#4. Shoot 100 rounds of your chosen ammo through your carry pistol. If you get through 100 rounds without a single failure, you're probably in good shape to carry with that ammo.

YMMV...but this formula keeps me feeling good about my ammo choices.
 

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I think you should skip the +P stuff altogether. Standard 9mm, from a quality maker, is just fine for personal defense.

Most people will rarely, if ever, practice with their carry rounds. Also you dont want to end up practicing, and training with normal rounds, and firing +P at crunch time, being surprised by increased muzzle flip, and the like.
 

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Discussion Starter · #9 ·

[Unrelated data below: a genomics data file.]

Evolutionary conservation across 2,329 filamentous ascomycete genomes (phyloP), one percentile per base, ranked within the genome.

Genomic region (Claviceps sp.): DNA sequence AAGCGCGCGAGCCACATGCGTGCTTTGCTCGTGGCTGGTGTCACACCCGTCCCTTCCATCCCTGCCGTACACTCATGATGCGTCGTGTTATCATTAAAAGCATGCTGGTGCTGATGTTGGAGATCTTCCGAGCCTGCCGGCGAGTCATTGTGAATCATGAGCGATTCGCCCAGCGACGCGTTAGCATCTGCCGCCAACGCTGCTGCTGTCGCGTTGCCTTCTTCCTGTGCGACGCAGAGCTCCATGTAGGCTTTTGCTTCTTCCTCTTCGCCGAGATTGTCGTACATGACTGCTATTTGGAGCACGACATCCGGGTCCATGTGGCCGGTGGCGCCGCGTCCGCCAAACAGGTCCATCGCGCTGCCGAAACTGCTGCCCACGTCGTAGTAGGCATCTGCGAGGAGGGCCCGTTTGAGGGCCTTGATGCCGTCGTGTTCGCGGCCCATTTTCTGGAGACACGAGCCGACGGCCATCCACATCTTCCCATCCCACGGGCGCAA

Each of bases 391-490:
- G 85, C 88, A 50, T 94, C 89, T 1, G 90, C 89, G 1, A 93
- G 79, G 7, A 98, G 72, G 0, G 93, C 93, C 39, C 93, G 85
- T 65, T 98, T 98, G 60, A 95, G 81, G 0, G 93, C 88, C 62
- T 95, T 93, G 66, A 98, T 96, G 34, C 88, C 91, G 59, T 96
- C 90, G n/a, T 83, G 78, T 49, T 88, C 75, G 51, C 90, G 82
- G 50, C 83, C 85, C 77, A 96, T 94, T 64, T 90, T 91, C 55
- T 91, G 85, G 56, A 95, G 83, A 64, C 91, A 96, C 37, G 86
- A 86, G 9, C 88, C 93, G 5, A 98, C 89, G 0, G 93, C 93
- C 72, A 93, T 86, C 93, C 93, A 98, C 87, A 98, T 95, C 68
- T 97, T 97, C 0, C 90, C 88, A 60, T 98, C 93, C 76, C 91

Why don't you look at the Speer Gold Dot 124 gr JHP designed for short barrels? It's designed with faster burning propellant to increase velocity in shorter barrels. Tuahare is technically correct regarding no +p ammo in a non+p designed gun BUT, most modern quality firearms are fine with a limited diet of +p pressure 9mm ammo. It's up to you to decide whether the risks (possible kaboom, voided warranty etc) are worth the small increase in performance of +p ammo.
I'll definitely check it out. If I can get comparable performance without going to +P, that'll definitely make the search and decision process a lot easier.

FWIW the canick 55/ Tristar C100 series are high quality Turkish made CZ 75 clones that have been proven to handle +P ammo and can be had for 299$ plus tax.